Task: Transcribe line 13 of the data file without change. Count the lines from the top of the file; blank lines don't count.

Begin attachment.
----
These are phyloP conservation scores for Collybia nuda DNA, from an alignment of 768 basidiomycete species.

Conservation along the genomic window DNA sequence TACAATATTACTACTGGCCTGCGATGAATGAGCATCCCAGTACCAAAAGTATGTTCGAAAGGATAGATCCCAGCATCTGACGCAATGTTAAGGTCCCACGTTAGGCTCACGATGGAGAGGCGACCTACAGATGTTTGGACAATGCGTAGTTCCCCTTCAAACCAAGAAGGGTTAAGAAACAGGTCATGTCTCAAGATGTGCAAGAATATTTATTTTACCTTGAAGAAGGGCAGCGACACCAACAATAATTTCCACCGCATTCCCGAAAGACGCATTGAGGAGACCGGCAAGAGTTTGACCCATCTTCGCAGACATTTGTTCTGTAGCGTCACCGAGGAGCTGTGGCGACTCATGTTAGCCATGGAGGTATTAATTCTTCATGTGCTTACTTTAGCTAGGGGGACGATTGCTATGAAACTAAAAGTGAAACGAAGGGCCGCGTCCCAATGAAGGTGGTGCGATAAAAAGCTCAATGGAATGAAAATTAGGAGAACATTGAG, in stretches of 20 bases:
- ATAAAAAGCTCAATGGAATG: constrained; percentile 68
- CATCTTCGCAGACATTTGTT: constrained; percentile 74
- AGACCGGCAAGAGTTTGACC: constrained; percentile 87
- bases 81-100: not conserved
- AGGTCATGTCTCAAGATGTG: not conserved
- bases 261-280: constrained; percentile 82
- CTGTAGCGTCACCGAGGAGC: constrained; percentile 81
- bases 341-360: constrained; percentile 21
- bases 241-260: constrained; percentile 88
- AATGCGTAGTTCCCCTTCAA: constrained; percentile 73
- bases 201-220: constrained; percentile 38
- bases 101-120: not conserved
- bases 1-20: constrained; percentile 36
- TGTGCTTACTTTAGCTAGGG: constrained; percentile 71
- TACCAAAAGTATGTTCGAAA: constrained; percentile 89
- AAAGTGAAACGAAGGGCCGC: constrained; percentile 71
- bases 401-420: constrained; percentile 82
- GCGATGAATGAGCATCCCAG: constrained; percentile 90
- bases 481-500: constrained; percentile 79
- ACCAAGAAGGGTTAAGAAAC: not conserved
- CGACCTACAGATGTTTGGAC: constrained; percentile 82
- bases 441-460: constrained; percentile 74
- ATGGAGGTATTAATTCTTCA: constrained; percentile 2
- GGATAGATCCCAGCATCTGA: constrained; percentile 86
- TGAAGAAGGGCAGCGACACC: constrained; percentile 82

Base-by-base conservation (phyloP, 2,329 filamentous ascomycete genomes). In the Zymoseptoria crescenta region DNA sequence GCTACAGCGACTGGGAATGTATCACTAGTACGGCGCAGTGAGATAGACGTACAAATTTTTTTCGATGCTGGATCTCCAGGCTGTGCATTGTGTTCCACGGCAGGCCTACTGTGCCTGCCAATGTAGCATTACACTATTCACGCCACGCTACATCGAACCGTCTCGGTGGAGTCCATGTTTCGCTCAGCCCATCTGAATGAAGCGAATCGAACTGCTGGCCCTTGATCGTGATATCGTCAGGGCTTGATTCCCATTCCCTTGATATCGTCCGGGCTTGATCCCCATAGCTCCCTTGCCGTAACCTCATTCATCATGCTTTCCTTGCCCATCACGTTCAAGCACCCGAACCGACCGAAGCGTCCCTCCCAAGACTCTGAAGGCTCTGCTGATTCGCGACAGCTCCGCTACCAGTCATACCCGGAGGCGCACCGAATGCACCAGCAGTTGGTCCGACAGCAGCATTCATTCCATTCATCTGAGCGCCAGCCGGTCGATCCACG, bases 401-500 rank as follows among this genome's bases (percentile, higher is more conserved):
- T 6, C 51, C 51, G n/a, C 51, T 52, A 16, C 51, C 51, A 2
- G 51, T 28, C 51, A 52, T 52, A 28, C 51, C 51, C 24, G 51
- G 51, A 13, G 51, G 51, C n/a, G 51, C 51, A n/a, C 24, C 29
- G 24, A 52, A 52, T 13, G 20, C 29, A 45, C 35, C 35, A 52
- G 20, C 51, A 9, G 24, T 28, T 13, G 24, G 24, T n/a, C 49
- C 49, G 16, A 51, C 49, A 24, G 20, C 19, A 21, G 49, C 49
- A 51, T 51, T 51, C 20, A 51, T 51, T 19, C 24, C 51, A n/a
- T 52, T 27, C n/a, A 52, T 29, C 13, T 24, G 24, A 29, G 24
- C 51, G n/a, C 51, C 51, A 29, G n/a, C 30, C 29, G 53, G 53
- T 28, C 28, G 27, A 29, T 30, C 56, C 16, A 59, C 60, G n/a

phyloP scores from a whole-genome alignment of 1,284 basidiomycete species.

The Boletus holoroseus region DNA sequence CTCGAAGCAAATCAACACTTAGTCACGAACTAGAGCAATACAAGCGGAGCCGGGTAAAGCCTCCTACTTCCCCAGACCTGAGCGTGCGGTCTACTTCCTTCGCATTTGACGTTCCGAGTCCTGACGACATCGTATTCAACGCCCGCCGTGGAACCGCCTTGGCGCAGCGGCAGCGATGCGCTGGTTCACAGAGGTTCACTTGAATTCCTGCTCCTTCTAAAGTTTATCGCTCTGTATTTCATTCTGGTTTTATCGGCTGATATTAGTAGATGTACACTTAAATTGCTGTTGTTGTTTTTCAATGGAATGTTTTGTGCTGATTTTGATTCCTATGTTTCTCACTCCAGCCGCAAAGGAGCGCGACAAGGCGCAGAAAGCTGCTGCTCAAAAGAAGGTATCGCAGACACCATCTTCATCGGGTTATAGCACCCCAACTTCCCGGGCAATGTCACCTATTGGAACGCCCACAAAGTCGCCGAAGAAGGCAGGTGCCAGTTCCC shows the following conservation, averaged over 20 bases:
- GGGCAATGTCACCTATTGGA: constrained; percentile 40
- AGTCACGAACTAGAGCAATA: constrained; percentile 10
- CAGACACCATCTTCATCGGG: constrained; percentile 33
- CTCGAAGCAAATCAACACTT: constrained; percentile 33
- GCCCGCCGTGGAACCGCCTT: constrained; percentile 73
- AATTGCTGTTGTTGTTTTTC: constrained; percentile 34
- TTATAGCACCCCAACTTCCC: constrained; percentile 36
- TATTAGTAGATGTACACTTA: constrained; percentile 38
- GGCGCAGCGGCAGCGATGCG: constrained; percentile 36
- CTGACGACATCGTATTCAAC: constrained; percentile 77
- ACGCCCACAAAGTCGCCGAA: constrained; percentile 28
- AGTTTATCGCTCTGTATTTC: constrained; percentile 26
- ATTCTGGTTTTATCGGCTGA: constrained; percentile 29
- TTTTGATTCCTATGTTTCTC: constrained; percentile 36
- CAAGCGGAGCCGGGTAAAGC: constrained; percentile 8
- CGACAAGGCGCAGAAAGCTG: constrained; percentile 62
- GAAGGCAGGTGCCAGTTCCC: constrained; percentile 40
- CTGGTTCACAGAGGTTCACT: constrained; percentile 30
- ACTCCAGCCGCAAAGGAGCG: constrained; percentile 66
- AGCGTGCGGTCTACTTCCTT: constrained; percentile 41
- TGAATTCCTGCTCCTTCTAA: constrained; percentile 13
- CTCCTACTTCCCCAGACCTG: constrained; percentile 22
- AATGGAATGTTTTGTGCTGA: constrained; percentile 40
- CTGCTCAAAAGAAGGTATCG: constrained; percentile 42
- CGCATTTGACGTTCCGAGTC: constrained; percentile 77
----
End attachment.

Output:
- bases 201-220: constrained; percentile 38